The Outlook for Louisiana's Offshore Production
- S.V. McCollum (Tennessee Gas and Oil Co.)
- Document ID
- Society of Petroleum Engineers
- Journal of Petroleum Technology
- Publication Date
- July 1960
- Document Type
- Journal Paper
- 28 - 28
- 1960. Original copyright American Institute of Mining, Metallurgical, and Petroleum Engineers, Inc. Copyright has expired.
- 5.2.1 Phase Behavior and PVT Measurements, 1.10 Drilling Equipment, 1.6 Drilling Operations
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Statistics Reflect Erratic Growth
The offshore area offers more challenge, more promise, more problems, more heartaches and more disappointments than any other oil and gas producing region in the world.
The growth and development in the offshore area of Louisiana has been a series of ups and downs, as verified by figures on the active drilling rigs running in the Gulf of Mexico since 1947.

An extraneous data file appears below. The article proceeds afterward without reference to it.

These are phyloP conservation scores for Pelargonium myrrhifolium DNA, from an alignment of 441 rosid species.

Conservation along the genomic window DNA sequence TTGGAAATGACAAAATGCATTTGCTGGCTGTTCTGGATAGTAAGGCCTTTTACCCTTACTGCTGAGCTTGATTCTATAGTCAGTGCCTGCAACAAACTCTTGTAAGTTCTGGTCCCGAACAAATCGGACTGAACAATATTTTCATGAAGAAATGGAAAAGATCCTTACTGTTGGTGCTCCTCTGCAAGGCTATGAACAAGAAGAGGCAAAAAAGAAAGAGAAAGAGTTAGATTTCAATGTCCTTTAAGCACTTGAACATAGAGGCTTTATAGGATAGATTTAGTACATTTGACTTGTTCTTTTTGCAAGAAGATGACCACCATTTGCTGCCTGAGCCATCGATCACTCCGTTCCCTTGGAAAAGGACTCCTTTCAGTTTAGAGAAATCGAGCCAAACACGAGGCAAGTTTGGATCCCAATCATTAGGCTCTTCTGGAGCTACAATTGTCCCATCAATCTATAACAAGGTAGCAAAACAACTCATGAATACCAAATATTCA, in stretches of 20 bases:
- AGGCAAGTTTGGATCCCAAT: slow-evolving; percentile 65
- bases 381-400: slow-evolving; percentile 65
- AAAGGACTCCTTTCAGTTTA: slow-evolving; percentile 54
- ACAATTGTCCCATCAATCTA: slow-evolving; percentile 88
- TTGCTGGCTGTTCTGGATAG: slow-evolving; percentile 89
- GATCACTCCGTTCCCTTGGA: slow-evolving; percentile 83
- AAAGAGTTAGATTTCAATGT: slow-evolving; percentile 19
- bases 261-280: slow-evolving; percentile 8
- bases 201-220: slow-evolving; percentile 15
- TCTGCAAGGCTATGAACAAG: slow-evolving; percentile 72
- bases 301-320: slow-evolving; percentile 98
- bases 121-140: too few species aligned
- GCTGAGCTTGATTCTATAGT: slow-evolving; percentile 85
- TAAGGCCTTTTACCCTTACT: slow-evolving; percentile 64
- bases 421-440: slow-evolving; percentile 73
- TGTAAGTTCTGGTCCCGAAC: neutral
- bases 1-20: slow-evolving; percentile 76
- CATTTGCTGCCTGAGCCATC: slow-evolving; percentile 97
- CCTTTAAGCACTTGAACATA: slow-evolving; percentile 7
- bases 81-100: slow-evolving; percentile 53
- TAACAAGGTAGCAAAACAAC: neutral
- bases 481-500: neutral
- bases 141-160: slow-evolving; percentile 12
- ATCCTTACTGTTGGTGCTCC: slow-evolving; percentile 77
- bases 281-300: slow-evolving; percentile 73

From 1947 until the early part of 1953, there was a period of "no leasing". In early 1953, there were approximately 10 rigs running seaward from the Chapman line. There was a steady increase in drilling operations up to the middle of 1956, when the U.S. Supreme Court issued its injunction that shut down everything within the disputed area.
When the agreement between Louisiana and the Federal Government was reached, the number of rigs operating increased to 106. This peak period, with over 100 rigs operating, lasted until the latter part of 1957. The operators then decided that it would be wise to shut down and "look at their hole card"; maybe offshore drilling was not the "economic plum" they had thought. This offshore recession lasted until the latter part of 1958, when the operators began a cautious recovery climaxed by the sale in Feb., 1960.
As of April 1, 1960 (according to industry statistics), there had been 3,091 wells drilled in the offshore Louisiana area. Of these, 1,799 were completed as oil wells, 418 as gas wells and 874 (or 28.3 per cent) were dry. Production of oil and condensate is approximately 226,000 B/D, and gas production is averaging 909 MMcf/D.
At the present time, there are approximately 3,375,000 acres under lease, with an accumulative investment in this acreage of $616,266,000. At the last offshore lease sale held Feb. 24, 1960, 454,046 acres were sold for $246,379,283. Left on the table was $133,078,895.
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